- Adventure Travel
- National/State Park
Lan Chile, the only airline serving the island
Getting to Easter Island is not easy by any means. There is only one airline, LanChile, that serves the island, and they only fly a couple of times a week. Generally the flights go Santiago-Easter Island-Tahiti, so you might consider doing what we did---combining a rip to the island with a trip to Polynesia. Flight prices are expensive as well, so you may wish to xonsdier looking into a package deal offered by Lan Chile or a travel agency in Santiago. They can set you up with a flight, hotel, and trasnportation for a better price than you would get if you arranged everything yourself.
Landing on Easter Island is quite an experience. We circled and circled and when we finally went to land, we descended very very rapidly and it looked like we were going to plunge into the ocean. The runway starts on one end of the island and ends on the other side, so you have corssed the whole island just doing your landing. However, that's because the runway is at the narrow end of the island.....
The airport is small....very very small!
Rent a 4-Wheel Drive
The only way to get around Easter Island properly is by 4 Wheel-drive. It isn't impossible to see some of the main sights by car, but really you are going to need a 4 wheel-drive to see everything you want to see. These are easy to rent, but on Easter Island, there is no insurance, so it is a bit daunting when you rent one and feel as if you are signing your life away. The good news is that as long as you are sensible, there is not much to go wrong!Related to:
- National/State Park
- Adventure Travel
Tourists from the USA entering Chile are required to pay $100 fee. This MUST be paid in US cash (no charge cards!). Even if you are only "passing through" the mainland airport, you must pay this fee in order to enter the airport. We saw a backpacker nearly breaking into tears as she gave up her last bit of currency to pay the fee. She was stuck with credit cards for the remainder of her trip. NOTE: Arnold didn't have to pay the fee because the European Union has a different pact with the Chilean government than the USA does (Arnold has Dutch citizenship).Related to:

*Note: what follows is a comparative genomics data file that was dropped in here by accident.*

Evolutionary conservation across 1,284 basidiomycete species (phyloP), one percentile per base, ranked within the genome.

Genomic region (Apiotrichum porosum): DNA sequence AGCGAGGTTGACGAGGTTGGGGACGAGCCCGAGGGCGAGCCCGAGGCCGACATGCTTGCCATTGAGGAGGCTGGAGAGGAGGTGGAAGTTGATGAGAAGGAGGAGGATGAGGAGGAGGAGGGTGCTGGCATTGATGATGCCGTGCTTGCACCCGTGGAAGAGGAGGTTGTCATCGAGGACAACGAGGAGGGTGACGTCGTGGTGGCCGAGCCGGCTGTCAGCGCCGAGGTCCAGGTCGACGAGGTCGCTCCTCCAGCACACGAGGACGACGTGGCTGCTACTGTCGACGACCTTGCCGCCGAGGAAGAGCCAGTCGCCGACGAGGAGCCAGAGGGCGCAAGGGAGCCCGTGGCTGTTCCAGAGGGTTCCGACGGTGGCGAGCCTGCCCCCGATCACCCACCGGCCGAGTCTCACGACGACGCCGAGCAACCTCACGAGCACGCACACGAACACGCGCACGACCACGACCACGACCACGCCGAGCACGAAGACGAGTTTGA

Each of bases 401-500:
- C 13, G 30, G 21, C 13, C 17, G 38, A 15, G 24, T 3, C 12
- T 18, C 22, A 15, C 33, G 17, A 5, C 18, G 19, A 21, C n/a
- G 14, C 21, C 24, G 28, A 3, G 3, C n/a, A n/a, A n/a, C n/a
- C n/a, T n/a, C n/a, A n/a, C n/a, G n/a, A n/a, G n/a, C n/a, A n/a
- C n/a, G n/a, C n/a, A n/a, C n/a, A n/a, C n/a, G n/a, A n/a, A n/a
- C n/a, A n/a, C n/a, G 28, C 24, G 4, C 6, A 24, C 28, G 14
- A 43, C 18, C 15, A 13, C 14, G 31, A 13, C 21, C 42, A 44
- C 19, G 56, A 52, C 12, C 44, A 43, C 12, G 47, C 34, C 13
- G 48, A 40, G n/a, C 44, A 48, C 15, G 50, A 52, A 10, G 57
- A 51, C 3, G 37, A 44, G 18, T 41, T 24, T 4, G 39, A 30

- Historical Travel
- Adventure Travel
As most of the roads on Rapa Nui are not paved, the best way to get around is by a 4WD. You can rent "regular" small cars as well, but it is definiately worth to get one of these, as you don't have to worry about the roads where you go, and it's real fun as well!
If you drive one of these, you will be able to discover the most remote areas of the most remote island of the Earth! Go for it, it's a great experience!
Typical types: Suzuki Jimny (on my pictures), Suzuki Vitara, Daihatsu Terios
Typical price: around USD 50/day (24 hours)
Typical rental place: ask at your accomodation, they will know!
Update in 2008: some of those most remote areas are now closed from regular visitors or at least protected by "do not enter" signs, so the weight of having a 4×4 has decreased, but it's still a lot of fun and is needed for Rano Kao and Ahu Akave among other destinations!
Renting a scooter is a great way to cover and explore the island independently. For between $15 and $20 dollars a day, you can have the freedom to explore the island at your own pace and avoid the mini bus tours which generally cover the sites at the same times every day. You can have the sites largely to yourself if you avoid the sites at peak times, generally between 10.00 and 15.00 plus the light for photography is much better outside these times.